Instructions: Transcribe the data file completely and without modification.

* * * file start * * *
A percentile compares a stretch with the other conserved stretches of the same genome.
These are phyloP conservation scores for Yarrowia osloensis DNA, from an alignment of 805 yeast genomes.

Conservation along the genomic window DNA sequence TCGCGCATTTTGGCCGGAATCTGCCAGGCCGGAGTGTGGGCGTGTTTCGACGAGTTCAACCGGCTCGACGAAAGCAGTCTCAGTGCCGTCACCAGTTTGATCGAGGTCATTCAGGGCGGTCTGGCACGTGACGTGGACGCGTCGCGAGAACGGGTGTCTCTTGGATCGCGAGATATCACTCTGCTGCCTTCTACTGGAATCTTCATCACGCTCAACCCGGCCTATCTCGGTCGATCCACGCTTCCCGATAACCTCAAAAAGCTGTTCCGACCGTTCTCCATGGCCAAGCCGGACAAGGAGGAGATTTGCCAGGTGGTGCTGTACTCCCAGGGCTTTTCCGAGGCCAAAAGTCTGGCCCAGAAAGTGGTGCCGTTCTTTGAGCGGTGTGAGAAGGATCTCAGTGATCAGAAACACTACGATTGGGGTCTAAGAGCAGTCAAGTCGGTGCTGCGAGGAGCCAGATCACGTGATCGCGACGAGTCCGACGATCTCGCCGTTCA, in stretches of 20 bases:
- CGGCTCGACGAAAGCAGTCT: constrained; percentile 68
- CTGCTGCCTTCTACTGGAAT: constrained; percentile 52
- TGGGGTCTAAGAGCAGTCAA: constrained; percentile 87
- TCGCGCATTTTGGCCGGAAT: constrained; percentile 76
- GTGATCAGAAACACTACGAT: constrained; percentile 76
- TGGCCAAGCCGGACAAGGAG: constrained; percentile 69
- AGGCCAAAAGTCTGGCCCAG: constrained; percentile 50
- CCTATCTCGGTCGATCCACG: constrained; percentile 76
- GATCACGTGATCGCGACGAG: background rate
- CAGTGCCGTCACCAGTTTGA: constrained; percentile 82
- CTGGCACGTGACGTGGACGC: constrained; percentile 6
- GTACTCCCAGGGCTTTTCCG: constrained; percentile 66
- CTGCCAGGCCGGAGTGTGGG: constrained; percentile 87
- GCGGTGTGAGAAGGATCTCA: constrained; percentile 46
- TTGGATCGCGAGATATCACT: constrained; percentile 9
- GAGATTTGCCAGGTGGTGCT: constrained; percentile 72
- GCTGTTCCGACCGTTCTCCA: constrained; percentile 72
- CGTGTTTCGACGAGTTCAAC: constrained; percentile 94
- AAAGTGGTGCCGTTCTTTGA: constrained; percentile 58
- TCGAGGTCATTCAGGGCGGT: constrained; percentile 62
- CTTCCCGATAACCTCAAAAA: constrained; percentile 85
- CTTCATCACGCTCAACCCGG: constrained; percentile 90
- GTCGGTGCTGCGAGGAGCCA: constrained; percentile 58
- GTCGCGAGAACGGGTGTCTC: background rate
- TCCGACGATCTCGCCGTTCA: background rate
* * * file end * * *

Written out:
A percentile compares a stretch with the other conserved stretches of the same genome.
These are phyloP conservation scores for Yarrowia osloensis DNA, from an alignment of 805 yeast genomes.

Conservation along the genomic window DNA sequence TCGCGCATTTTGGCCGGAATCTGCCAGGCCGGAGTGTGGGCGTGTTTCGACGAGTTCAACCGGCTCGACGAAAGCAGTCTCAGTGCCGTCACCAGTTTGATCGAGGTCATTCAGGGCGGTCTGGCACGTGACGTGGACGCGTCGCGAGAACGGGTGTCTCTTGGATCGCGAGATATCACTCTGCTGCCTTCTACTGGAATCTTCATCACGCTCAACCCGGCCTATCTCGGTCGATCCACGCTTCCCGATAACCTCAAAAAGCTGTTCCGACCGTTCTCCATGGCCAAGCCGGACAAGGAGGAGATTTGCCAGGTGGTGCTGTACTCCCAGGGCTTTTCCGAGGCCAAAAGTCTGGCCCAGAAAGTGGTGCCGTTCTTTGAGCGGTGTGAGAAGGATCTCAGTGATCAGAAACACTACGATTGGGGTCTAAGAGCAGTCAAGTCGGTGCTGCGAGGAGCCAGATCACGTGATCGCGACGAGTCCGACGATCTCGCCGTTCA, in stretches of 20 bases:
- CGGCTCGACGAAAGCAGTCT: constrained; percentile 68
- CTGCTGCCTTCTACTGGAAT: constrained; percentile 52
- TGGGGTCTAAGAGCAGTCAA: constrained; percentile 87
- TCGCGCATTTTGGCCGGAAT: constrained; percentile 76
- GTGATCAGAAACACTACGAT: constrained; percentile 76
- TGGCCAAGCCGGACAAGGAG: constrained; percentile 69
- AGGCCAAAAGTCTGGCCCAG: constrained; percentile 50
- CCTATCTCGGTCGATCCACG: constrained; percentile 76
- GATCACGTGATCGCGACGAG: background rate
- CAGTGCCGTCACCAGTTTGA: constrained; percentile 82
- CTGGCACGTGACGTGGACGC: constrained; percentile 6
- GTACTCCCAGGGCTTTTCCG: constrained; percentile 66
- CTGCCAGGCCGGAGTGTGGG: constrained; percentile 87
- GCGGTGTGAGAAGGATCTCA: constrained; percentile 46
- TTGGATCGCGAGATATCACT: constrained; percentile 9
- GAGATTTGCCAGGTGGTGCT: constrained; percentile 72
- GCTGTTCCGACCGTTCTCCA: constrained; percentile 72
- CGTGTTTCGACGAGTTCAAC: constrained; percentile 94
- AAAGTGGTGCCGTTCTTTGA: constrained; percentile 58
- TCGAGGTCATTCAGGGCGGT: constrained; percentile 62
- CTTCCCGATAACCTCAAAAA: constrained; percentile 85
- CTTCATCACGCTCAACCCGG: constrained; percentile 90
- GTCGGTGCTGCGAGGAGCCA: constrained; percentile 58
- GTCGCGAGAACGGGTGTCTC: background rate
- TCCGACGATCTCGCCGTTCA: background rate